On the day Shawna Marie Barcinas' 7-year-old son was cleared of COVID-19 symptoms including coughing, runny nose and loss of sense of smell, her 2-year-old daughter started having a runny nose and high fever.
"It was heartbreaking," the mother of three said upon learning that COVID-19 had infected her youngest child, shortly after the Department of Public Health and Social Services cleared her younger son.
She said a Guam Regional Medical City doctor told her and her husband they could take their daughter home, and asked that the child be isolated in a separate room.
"My daughter couldn't sleep without me. I did what any mother would do. I cared for my child, regardless," she told The Guam Daily Post in a phone interview.
The 28-year-old mother, fully inoculated with the Pfizer-BioNTech vaccine, also tested positive for COVID-19 after her daughter, Deja Skye, tested positive.
The two of them isolated in a bedroom for 10 days, right after her 7-year-old son, Cohen David Santos, completed his isolation in another room in the house, also for 10 days.
"Having COVID really changed me as a person. Now I don't hate. I don't wish this upon anyone, even my worst enemy," she said. "It's really hard to cope with having COVID and then seeing your kids go through it. It affects the whole family."
She and her husband, Devin James Barcinas, and their other children talked to each other by phone and through the walls without opening the door to their isolation bedroom.
When the family put the younger son in a room away from his siblings so they wouldn't catch the virus, the son was confused and "felt lonely," the mother said.
Her heart sank, she said, after hearing her son say that he felt like nobody loves him because he didn't understand, at the time, why he was not allowed to leave the room and see the rest of his family.
Both parents had to explain to the children, even at their young age, why they had to do things differently.
"I can't put into words what my family and I went through. I cried every now and then. Catching COVID was scary because I did experience shortness of breath. I felt like I was going to die but, thankfully, my husband took care of me and helped me through this," the mother said.
For about a month, Devin Barcinas, who's earning an average of $400 a week working at a grounds maintenance business, had to stop working temporarily to care for his family.
Shawna Barcinas experienced some of the worst symptoms of COVID-19.
She said she had fever, nausea, feeling of vomiting, severe headache, coughing and a runny nose. She lost her appetite, along with her senses of taste and smell, but her husband encouraged her to eat.
"My chest was hurting, my heart was pounding so fast, causing me to have shortness of breath. I always felt weak," Shawna Barcinas said.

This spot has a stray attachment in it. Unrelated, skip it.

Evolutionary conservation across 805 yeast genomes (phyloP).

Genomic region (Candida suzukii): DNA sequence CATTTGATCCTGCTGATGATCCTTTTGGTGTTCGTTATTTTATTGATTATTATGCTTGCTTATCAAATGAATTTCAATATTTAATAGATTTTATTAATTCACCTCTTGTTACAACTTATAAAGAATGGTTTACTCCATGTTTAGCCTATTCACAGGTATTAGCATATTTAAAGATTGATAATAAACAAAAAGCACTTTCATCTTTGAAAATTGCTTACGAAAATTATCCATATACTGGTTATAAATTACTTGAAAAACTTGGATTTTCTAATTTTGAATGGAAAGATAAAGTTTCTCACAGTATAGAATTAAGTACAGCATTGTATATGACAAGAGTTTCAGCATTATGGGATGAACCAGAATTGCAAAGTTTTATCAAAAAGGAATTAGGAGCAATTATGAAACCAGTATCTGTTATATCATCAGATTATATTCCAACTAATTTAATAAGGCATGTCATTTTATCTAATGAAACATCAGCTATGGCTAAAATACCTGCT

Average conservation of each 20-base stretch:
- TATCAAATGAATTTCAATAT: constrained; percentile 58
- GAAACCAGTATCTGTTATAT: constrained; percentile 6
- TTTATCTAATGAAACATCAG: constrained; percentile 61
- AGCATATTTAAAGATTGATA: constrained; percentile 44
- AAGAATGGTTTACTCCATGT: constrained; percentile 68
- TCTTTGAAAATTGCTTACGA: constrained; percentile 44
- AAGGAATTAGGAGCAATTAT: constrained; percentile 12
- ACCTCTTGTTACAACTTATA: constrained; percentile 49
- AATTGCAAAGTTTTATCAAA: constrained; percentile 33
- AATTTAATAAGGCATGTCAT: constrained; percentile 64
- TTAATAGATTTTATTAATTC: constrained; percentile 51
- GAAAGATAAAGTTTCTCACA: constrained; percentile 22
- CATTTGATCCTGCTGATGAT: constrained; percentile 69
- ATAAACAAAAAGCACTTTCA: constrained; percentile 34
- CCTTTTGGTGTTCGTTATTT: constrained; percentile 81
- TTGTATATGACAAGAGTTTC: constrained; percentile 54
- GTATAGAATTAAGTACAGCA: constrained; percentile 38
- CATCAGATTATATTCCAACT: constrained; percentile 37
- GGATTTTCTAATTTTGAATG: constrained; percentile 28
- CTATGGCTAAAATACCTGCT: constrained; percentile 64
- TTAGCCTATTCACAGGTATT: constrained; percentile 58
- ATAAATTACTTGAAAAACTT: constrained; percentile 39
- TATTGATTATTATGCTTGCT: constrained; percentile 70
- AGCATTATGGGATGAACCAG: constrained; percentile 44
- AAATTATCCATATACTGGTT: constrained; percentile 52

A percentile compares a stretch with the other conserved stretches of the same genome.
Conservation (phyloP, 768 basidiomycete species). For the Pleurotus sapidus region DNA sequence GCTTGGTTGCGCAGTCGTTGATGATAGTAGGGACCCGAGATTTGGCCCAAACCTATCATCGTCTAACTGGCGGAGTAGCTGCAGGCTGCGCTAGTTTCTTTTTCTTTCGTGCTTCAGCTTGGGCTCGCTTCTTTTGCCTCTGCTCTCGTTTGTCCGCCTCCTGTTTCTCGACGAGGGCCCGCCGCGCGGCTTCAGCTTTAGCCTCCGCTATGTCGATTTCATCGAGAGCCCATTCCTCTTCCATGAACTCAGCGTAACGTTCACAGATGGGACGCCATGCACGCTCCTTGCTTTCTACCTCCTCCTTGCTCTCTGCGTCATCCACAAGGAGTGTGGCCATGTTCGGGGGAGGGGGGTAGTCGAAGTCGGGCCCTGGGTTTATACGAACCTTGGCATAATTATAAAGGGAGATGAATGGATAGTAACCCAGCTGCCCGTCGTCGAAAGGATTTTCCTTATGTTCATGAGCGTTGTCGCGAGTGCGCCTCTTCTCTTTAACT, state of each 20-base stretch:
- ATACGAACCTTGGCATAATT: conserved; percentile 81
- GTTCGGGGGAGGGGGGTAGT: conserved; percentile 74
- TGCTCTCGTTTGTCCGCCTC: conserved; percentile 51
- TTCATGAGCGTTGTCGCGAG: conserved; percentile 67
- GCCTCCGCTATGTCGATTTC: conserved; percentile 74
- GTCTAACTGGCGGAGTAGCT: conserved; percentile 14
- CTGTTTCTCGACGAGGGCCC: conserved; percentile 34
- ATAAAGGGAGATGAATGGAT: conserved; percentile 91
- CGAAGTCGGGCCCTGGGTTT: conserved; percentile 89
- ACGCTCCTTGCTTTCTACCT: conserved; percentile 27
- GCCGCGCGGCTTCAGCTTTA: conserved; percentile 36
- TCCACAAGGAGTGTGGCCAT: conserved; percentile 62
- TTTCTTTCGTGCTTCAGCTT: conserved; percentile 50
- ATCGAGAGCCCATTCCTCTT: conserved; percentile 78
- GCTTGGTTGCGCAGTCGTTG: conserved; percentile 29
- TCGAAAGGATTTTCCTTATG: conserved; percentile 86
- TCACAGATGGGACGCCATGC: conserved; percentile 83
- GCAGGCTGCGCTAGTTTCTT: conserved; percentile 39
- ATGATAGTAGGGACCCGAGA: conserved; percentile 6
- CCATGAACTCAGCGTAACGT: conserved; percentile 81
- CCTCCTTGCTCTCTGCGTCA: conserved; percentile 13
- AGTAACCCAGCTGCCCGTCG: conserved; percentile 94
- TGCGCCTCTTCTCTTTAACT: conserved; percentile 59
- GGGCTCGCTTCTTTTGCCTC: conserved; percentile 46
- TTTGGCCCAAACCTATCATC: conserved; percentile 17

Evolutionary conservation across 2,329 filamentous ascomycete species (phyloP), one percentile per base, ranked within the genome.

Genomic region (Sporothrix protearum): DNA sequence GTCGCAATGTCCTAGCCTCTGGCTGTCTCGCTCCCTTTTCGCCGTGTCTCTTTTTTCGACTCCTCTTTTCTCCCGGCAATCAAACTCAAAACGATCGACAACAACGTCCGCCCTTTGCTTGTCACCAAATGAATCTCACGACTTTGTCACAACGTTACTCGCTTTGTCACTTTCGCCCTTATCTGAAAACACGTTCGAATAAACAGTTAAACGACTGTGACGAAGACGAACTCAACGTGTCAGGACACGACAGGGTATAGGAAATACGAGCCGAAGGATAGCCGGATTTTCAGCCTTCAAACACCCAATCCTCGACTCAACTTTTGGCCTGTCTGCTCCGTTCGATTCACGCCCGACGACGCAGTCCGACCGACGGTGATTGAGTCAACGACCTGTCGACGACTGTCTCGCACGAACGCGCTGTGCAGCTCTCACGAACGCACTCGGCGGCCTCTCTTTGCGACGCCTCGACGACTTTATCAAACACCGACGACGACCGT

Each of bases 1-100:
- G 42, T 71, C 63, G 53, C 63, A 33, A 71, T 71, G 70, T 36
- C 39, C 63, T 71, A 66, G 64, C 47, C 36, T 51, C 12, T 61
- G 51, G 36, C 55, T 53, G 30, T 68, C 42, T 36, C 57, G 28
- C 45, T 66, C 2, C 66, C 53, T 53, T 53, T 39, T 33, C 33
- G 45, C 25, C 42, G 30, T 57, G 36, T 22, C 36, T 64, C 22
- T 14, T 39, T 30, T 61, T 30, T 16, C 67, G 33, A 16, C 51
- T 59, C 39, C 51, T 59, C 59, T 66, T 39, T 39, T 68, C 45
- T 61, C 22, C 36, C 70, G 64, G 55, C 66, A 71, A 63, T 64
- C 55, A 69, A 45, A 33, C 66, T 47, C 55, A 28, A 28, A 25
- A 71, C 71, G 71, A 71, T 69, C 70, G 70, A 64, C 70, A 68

Despite the family ordeal, the mother said she's still thankful that the worst symptoms affected only her, and spared her children.
There were days she would cry and fight off sleep.
"Because I worried too much about my kids. My husband told me to take it easy, that we're going to be OK. My husband always tries to make me see things in a positive way," she said.
All her symptoms were gone in six to seven days. Her children's symptoms, which were mild, also went away after about six days, she said.
Despite her frustration and worries, Shawna Barcinas said she didn't lose sight of what's important to her: her family. And she prayed a lot to make sure her family would be OK.
"Fight for your kids, fight for your family. That's what really got me through," she said. "Prayers do work. Just praying to God every day that we surpass whatever situation we're going through."
Her family's support and love, especially from her sister, she said, helped her own family get through their darkest moment.
Before the virus hit home, they were mostly worried about their 9-year-old son, Brayden John Santos, because he has a history of pneumonia, but he was spared. The father, fully vaccinated, also tested negative for the virus.
'Caught it from another student'
Shawna Barcinas said her family ordeal started when she got a call from her 7-year-old son's school, Finegayan Elementary School, saying her son was exposed to a classmate who had tested positive for COVID-19.
Weeks later, her son told her that some of his classmates were sick with coughing and runny noses.
That bothered her more because the parents of the children who were sick or had symptoms still sent their kids to school.
This brings her to a message for other parents and guardians.
"If your child is sick, let them stay home. Even if it's just a stomachache or a cough or a fever or cold, just let them stay home, because this virus spreads. And that's the part that really frustrated me, because I was hurt as a mother to know that my son caught it from another student," she said.
One week help from PUA
Devin Barcinas, the only one working in the family, missed about a month of work to care for his family members who tested positive for COVID-19 and experienced symptoms.
He also had to stay away from work to help protect his colleagues.
Shawna Barcinas said, while her husband lost his income for a month because of COVID-19, the Guam Department of Labor could offer him only one week of Pandemic Unemployment Assistance, from Aug. 29 to Sept. 4.
"We were hoping to get more so we can catch up on bills and necessities for our children," Shawna Barcinas said.
The federally funded PUA eligibility, however, ended Sept. 4, when the family's bout with COVID-19 was just starting.
GDOL Director David Dell'Isola on Thursday said "the situation happened on the last week of PUA."